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Sender: Mailing list for the LaTeX3 project <[log in to unmask]>
Date: Sat, 3 Dec 2011 12:25:38 +0100
Reply-To: Mailing list for the LaTeX3 project <[log in to unmask]>
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From: Frank Mittelbach <[log in to unmask]>
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Am 03.12.2011 10:34, schrieb Joseph Wright:

> I wonder if it would make more sense to take the same approach for
> functions with local/global versions. Something like:
> 'Where functions for variable manipulation can apply either locally or
> globally, the latter case is indicated by the inclusion of a "g" in the
> last part of the function name. Thus \tl_set:Nn is a local function but
> \tl_gset:Nn acts globally. Functions of this type are always documented
> together, and the scope of action may therefore be inferred from the
> presence or absence of a "g".'
> The scope would then be excluded from the function documentation:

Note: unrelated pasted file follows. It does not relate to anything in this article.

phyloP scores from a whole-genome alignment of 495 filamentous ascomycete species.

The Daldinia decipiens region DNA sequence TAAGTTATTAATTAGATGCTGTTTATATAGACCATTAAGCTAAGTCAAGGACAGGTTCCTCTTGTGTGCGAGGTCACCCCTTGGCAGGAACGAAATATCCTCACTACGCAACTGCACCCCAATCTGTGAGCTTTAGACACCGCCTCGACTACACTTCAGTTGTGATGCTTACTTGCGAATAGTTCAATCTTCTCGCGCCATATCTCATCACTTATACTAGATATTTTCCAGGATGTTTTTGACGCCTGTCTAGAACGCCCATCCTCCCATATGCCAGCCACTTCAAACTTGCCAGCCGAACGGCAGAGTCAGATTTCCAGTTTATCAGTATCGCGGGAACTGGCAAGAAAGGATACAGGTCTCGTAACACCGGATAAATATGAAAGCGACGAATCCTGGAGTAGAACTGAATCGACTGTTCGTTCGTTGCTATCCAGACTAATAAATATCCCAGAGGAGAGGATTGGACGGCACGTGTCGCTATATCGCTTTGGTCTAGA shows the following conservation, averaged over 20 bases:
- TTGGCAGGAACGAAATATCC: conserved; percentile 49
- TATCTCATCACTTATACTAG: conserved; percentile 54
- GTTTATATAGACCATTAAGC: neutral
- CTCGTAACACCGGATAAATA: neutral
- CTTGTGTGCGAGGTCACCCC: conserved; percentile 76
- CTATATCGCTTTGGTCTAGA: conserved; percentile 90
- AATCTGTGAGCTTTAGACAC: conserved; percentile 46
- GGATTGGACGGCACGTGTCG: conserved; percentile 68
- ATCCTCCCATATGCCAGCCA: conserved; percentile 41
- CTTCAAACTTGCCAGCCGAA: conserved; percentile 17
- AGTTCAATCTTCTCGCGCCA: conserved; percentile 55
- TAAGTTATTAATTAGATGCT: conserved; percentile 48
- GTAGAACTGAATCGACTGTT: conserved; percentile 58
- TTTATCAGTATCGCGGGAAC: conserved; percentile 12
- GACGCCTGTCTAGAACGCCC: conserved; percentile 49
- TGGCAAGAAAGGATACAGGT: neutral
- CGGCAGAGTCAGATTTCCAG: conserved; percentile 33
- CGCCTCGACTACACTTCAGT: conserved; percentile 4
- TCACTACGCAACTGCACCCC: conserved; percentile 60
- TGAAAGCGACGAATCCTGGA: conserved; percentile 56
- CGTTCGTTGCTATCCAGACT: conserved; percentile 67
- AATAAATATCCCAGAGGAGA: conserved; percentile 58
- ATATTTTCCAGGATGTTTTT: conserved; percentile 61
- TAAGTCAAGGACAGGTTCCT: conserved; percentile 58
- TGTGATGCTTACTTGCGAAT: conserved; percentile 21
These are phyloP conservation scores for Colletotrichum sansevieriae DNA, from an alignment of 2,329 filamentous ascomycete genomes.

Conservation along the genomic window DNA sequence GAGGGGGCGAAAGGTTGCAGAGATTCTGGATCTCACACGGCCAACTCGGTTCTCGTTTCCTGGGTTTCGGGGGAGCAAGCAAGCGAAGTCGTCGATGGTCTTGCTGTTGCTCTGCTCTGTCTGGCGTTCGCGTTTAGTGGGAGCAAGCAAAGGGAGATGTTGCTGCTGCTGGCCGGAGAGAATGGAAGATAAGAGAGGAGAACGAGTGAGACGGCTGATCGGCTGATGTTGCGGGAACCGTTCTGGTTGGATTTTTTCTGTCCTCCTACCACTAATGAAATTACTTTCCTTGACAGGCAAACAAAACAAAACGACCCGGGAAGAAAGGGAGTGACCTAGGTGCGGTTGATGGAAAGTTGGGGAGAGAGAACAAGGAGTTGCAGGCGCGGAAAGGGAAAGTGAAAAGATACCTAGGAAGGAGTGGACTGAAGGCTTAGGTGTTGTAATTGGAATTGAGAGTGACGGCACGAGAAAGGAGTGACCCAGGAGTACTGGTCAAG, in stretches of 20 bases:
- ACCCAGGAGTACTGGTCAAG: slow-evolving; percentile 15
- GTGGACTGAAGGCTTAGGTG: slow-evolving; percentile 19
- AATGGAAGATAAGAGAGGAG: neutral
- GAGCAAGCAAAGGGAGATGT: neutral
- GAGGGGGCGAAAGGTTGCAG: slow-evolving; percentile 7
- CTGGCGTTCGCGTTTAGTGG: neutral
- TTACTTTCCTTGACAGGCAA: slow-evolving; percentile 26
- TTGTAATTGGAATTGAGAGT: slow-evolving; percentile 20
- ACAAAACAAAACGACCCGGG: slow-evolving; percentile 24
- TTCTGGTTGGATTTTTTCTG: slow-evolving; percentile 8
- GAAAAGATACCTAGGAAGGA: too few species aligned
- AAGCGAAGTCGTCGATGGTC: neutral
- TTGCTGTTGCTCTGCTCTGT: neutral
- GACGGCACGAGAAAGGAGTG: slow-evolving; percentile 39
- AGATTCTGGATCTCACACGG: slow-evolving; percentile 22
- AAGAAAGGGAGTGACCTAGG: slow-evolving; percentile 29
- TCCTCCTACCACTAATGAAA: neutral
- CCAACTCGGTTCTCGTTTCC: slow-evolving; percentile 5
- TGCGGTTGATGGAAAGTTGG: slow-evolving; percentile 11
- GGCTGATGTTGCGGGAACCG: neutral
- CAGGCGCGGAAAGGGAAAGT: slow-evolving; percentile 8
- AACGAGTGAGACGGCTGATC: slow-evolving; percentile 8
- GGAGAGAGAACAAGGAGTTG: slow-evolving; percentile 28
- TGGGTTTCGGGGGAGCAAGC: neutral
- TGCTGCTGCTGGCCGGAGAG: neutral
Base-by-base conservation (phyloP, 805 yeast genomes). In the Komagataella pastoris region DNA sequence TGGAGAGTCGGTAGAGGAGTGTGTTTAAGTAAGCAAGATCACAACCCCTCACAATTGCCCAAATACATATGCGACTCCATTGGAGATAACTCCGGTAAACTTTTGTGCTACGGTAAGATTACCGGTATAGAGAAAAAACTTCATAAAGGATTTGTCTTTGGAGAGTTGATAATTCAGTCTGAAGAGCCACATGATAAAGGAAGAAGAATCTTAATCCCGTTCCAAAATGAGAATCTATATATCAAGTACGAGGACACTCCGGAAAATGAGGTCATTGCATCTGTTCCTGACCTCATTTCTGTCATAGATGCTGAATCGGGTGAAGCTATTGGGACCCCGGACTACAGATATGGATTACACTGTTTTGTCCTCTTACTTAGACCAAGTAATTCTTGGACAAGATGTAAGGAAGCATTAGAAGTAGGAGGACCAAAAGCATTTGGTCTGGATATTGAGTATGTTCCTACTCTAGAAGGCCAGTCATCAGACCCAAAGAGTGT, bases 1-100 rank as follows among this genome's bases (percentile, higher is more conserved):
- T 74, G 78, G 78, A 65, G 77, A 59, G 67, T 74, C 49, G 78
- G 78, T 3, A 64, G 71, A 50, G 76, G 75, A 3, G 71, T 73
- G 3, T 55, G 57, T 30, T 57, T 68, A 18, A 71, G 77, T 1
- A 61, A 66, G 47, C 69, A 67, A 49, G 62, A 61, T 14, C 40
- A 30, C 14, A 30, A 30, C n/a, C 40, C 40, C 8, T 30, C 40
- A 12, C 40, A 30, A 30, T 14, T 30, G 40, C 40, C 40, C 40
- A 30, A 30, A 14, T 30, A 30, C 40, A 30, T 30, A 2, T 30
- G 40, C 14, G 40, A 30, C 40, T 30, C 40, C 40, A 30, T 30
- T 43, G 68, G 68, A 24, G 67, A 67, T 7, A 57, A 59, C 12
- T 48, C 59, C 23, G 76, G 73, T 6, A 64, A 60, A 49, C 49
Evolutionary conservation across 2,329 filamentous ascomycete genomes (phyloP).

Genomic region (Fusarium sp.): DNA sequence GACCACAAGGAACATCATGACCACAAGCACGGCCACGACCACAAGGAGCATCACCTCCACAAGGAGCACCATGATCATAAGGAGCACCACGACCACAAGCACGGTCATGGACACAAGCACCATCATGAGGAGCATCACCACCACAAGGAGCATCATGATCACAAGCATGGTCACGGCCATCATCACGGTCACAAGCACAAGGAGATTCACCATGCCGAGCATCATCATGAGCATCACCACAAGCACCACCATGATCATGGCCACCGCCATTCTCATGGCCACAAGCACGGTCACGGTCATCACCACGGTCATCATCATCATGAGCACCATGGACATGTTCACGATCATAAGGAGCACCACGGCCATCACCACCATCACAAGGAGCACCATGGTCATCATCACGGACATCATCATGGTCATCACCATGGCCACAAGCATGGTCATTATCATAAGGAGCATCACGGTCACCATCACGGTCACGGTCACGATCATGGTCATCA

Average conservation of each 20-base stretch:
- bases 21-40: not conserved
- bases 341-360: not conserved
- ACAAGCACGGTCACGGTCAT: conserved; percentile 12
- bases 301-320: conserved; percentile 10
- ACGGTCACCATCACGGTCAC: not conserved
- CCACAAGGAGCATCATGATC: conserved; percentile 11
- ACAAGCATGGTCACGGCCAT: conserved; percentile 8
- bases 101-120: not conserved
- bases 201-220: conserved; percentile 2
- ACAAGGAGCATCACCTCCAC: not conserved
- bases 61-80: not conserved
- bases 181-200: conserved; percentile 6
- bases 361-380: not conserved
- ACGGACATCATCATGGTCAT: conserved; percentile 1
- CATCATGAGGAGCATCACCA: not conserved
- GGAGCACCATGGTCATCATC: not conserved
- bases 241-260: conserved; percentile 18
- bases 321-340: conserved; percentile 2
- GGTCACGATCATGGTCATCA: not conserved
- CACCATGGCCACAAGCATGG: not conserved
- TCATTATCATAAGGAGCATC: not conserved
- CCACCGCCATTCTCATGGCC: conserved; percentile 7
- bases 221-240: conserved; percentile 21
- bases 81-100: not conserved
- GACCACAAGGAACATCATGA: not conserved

> % \begin{function}
> %   {
> %     \tl_set:Nn,  \tl_set:cn,
> %     \tl_gset:Nn, \tl_gset:cn
> %   }
> %   \begin{syntax}
> %     \cs{tl_set:Nn} \meta{tl~var} \Arg{tokens}
> %   \end{syntax}
> %   Sets \meta{tl~var} to contain \meta{tokens},
> %   removing any previous content from the variable.
> % \end{function}
> Does this make sense as a sensible balance between formality and
> documentation length?

I would be quite happy with this approach of documenting local and 
global variants in a single place together as the convention is in 
nearly all cases very clear and the use of "g" or its absence 
understandable without further explanation (other than at the very 
beginning outlining the approach). And in the few cases where the "g" 
may need additional explanation because it could refer to one or the 
other argument that could still either be done on the spot or if 
necessary in that case split into separate documentation blocks.

So yes I would agree to that approach. I do see however a dependency on 
the other suggestion made (in a separate email) on dropping the 
documentation of arg manipulating variants so before anything got 
changed I think both need to be looked at together.